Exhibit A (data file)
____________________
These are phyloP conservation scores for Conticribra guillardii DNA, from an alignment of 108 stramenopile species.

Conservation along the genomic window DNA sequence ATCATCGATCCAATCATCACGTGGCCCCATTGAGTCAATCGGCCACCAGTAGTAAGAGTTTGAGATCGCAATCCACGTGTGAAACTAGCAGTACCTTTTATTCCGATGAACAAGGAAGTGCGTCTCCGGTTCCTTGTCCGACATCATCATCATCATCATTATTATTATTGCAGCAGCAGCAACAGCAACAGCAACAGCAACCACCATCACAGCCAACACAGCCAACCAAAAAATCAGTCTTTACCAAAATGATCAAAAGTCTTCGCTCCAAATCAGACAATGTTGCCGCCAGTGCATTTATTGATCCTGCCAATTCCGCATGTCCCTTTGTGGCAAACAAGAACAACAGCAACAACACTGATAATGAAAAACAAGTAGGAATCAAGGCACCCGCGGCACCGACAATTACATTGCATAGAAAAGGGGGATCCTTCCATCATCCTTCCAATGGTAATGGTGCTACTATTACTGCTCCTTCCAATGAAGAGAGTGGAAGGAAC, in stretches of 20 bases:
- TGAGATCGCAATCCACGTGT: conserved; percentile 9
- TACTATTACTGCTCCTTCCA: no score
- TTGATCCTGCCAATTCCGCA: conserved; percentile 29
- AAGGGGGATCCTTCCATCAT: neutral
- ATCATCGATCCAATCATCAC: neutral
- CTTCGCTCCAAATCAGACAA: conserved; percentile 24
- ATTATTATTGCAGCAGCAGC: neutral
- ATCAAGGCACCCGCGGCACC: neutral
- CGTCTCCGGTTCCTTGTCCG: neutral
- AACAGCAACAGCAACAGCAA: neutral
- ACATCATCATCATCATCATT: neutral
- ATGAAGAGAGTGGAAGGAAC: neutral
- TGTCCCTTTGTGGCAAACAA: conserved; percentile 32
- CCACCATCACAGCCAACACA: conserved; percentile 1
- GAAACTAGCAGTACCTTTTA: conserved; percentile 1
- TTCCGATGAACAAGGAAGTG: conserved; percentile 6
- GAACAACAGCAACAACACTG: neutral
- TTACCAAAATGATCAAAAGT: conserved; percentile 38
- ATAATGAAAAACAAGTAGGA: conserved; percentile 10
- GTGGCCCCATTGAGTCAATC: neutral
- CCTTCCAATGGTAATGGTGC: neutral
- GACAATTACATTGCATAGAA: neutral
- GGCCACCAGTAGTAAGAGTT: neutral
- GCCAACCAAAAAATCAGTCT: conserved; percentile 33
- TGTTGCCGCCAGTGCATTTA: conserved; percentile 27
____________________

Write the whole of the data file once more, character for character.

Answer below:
These are phyloP conservation scores for Conticribra guillardii DNA, from an alignment of 108 stramenopile species.

Conservation along the genomic window DNA sequence ATCATCGATCCAATCATCACGTGGCCCCATTGAGTCAATCGGCCACCAGTAGTAAGAGTTTGAGATCGCAATCCACGTGTGAAACTAGCAGTACCTTTTATTCCGATGAACAAGGAAGTGCGTCTCCGGTTCCTTGTCCGACATCATCATCATCATCATTATTATTATTGCAGCAGCAGCAACAGCAACAGCAACAGCAACCACCATCACAGCCAACACAGCCAACCAAAAAATCAGTCTTTACCAAAATGATCAAAAGTCTTCGCTCCAAATCAGACAATGTTGCCGCCAGTGCATTTATTGATCCTGCCAATTCCGCATGTCCCTTTGTGGCAAACAAGAACAACAGCAACAACACTGATAATGAAAAACAAGTAGGAATCAAGGCACCCGCGGCACCGACAATTACATTGCATAGAAAAGGGGGATCCTTCCATCATCCTTCCAATGGTAATGGTGCTACTATTACTGCTCCTTCCAATGAAGAGAGTGGAAGGAAC, in stretches of 20 bases:
- TGAGATCGCAATCCACGTGT: conserved; percentile 9
- TACTATTACTGCTCCTTCCA: no score
- TTGATCCTGCCAATTCCGCA: conserved; percentile 29
- AAGGGGGATCCTTCCATCAT: neutral
- ATCATCGATCCAATCATCAC: neutral
- CTTCGCTCCAAATCAGACAA: conserved; percentile 24
- ATTATTATTGCAGCAGCAGC: neutral
- ATCAAGGCACCCGCGGCACC: neutral
- CGTCTCCGGTTCCTTGTCCG: neutral
- AACAGCAACAGCAACAGCAA: neutral
- ACATCATCATCATCATCATT: neutral
- ATGAAGAGAGTGGAAGGAAC: neutral
- TGTCCCTTTGTGGCAAACAA: conserved; percentile 32
- CCACCATCACAGCCAACACA: conserved; percentile 1
- GAAACTAGCAGTACCTTTTA: conserved; percentile 1
- TTCCGATGAACAAGGAAGTG: conserved; percentile 6
- GAACAACAGCAACAACACTG: neutral
- TTACCAAAATGATCAAAAGT: conserved; percentile 38
- ATAATGAAAAACAAGTAGGA: conserved; percentile 10
- GTGGCCCCATTGAGTCAATC: neutral
- CCTTCCAATGGTAATGGTGC: neutral
- GACAATTACATTGCATAGAA: neutral
- GGCCACCAGTAGTAAGAGTT: neutral
- GCCAACCAAAAAATCAGTCT: conserved; percentile 33
- TGTTGCCGCCAGTGCATTTA: conserved; percentile 27